Both cases fall under the umbrella of overcriminalization, that phenomenon in which everything is rendered illegal and everyone becomes a lawbreaker. As I make clear in my book A Government of Wolves: The Emerging American Police State, this is what happens when bureaucrats run the show, and the rule of law becomes little more than a cattle prod for forcing the citizenry to march in lockstep with the government.

John Yates, a commercial fisherman, was written up in 2007 by a state fish and wildlife officer who noticed that among Yates' haul of red grouper, 72 were apparently under the 20-inch minimum legal minimum. Yates, ordered to bring the fish to shore as evidence of his violation of the federal statute on undersized catches, returned to shore with only 69 grouper in the crate designated for evidence. A crew member later confessed that, on orders from Yates, the crew had thrown the undersized grouper overboard and replaced them with larger fish. Unfortunately, they were three fish short. Sensing a bait-and-switch, prosecutors refused to let Yates off the hook quite so easily. Unfortunately, in prosecuting him for the undersized fish under a law aimed at financial crimes, government officials opened up a can of worms.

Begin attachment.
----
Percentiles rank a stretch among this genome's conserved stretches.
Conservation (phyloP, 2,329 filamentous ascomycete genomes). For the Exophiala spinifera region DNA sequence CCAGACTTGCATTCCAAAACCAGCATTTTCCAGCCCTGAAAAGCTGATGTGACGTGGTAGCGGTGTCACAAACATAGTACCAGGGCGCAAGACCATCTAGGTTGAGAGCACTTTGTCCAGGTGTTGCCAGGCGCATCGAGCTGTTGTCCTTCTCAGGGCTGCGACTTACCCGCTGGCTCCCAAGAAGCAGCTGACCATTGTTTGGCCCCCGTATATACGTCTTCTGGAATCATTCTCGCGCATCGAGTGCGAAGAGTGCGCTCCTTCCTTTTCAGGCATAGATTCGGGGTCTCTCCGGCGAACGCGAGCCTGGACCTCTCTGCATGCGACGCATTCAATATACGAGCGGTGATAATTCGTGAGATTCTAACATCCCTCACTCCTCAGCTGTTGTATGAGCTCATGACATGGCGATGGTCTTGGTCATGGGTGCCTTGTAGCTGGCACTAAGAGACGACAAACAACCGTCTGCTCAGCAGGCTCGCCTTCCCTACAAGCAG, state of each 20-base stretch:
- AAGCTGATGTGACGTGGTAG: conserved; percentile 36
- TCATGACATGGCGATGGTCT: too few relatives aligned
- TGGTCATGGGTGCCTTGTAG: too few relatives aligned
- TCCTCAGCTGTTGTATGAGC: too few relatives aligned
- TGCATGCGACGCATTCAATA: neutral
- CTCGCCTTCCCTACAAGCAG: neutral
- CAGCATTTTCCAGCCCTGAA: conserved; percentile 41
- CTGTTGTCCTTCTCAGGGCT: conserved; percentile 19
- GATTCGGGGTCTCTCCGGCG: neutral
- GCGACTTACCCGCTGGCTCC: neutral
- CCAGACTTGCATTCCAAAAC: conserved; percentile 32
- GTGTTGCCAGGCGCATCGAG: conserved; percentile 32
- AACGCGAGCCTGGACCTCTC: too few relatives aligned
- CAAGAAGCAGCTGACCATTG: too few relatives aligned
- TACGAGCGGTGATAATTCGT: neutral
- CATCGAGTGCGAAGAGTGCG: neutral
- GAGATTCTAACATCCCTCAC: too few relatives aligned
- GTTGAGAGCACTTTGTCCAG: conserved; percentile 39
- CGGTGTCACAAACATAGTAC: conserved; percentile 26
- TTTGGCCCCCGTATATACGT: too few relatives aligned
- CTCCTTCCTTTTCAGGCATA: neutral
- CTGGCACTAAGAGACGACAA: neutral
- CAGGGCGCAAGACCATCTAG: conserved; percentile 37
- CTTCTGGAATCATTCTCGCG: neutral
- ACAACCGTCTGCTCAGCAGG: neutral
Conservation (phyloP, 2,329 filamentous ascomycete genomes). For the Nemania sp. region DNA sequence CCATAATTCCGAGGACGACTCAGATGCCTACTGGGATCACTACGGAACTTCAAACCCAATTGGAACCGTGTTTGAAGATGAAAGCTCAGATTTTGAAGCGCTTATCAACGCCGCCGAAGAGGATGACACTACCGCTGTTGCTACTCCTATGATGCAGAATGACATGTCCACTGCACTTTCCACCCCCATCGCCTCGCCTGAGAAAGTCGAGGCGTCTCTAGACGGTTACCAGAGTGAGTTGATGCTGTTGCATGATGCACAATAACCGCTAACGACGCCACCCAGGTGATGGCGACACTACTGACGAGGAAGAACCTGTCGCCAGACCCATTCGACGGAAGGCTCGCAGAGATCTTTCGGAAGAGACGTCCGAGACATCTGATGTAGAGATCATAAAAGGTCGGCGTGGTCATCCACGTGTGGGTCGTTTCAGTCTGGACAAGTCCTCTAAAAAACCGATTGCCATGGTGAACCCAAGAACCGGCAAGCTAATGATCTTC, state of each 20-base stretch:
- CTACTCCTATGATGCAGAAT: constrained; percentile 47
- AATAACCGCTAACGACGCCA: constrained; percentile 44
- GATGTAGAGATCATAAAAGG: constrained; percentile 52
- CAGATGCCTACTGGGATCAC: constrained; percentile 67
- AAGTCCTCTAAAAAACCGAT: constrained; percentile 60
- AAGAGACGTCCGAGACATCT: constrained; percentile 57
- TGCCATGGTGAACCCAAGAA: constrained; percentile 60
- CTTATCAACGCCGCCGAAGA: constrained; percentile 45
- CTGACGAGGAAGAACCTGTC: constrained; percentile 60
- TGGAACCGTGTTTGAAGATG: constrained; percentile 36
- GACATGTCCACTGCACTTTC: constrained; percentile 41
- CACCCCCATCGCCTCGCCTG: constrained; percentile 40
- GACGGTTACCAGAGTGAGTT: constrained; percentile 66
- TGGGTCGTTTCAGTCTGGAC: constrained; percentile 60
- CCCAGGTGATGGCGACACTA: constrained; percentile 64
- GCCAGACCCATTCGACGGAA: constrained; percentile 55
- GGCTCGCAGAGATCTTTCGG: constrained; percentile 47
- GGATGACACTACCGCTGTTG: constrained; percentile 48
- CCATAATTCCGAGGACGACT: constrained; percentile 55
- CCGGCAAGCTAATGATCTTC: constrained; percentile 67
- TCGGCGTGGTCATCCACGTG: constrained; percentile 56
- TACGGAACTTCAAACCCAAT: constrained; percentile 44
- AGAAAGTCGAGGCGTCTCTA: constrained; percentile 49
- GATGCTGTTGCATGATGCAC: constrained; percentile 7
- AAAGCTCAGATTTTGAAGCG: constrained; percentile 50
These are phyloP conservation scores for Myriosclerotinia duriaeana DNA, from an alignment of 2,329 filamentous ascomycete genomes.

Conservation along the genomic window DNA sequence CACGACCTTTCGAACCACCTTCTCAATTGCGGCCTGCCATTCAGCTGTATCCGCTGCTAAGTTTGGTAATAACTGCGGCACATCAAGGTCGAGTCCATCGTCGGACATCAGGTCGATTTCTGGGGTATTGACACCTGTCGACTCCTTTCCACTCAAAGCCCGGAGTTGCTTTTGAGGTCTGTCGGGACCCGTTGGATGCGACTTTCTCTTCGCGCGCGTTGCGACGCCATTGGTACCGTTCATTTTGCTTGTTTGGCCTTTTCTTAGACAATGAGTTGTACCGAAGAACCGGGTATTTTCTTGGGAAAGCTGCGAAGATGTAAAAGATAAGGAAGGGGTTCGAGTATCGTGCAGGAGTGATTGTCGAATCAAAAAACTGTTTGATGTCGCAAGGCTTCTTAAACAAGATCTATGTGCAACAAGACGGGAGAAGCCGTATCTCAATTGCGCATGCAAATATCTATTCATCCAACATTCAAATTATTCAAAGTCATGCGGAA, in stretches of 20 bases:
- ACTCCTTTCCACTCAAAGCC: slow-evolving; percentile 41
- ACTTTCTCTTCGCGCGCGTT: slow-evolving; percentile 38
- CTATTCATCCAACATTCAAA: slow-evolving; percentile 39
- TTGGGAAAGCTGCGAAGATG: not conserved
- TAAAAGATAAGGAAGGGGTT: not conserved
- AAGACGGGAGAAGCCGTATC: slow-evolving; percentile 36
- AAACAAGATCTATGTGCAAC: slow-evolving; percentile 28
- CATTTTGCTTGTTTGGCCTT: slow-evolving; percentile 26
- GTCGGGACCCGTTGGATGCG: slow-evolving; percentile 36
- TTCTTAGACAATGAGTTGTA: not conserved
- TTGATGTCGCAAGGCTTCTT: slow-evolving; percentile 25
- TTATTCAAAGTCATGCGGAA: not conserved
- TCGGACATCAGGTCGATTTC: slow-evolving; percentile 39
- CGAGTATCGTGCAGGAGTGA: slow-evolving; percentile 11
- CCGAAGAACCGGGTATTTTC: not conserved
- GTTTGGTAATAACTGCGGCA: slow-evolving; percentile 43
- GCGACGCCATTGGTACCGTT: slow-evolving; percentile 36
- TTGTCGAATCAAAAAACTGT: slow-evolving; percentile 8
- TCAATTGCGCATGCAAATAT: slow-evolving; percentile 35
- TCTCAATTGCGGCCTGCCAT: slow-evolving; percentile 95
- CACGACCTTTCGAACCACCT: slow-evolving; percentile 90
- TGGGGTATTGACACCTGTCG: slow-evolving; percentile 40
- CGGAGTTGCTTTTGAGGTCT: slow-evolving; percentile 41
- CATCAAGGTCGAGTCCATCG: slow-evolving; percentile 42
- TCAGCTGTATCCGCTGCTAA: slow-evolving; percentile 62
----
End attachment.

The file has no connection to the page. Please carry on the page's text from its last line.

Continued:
Arnold Abbott, 90 years old and the founder of a nonprofit that feeds the homeless, is facing a fine of $1000 and up to four months in jail for violating a city ordinance that makes it a crime to feed the homeless in public. Under the city's ordinance, clearly aimed at discouraging the feeding of the homeless in public, organizations seeking to do so must provide portable toilets, be 500 feet away from each other, 500 feet from residential properties, and are limited to having only one group carry out such a function per city block. Abbott has been feeding the homeless on a public beach in Ft. Lauderdale every Wednesday evening for the past 23 years. On November 2, 2014, moments after handing out his third meal of the day, police reportedly approached the nonagenarian and ordered him to "'drop that plate right now,' as if I were carrying a weapon," recalls Abbott. Abbott was arrested and fined. Three days later, Abbott was at it again, and arrested again.
Stormtrooper

No charges for DEA agent who shot innocent grandmother during botched raid

botched_dea raid
© Unknown
Only the state can smash down someone's door in the middle of the night looking for an arbitrary substance, shoot an innocent person, say it was an accident, and enjoy complete impunity.


Manchester, New Hampshire - A DEA agent who shot an innocent grandmother during a botched raid on her home will not face any charges.

New Hampshire Attorney General Joseph Foster announced last week that the shooting was accidental, therefore no charges will be filed against the agent involved.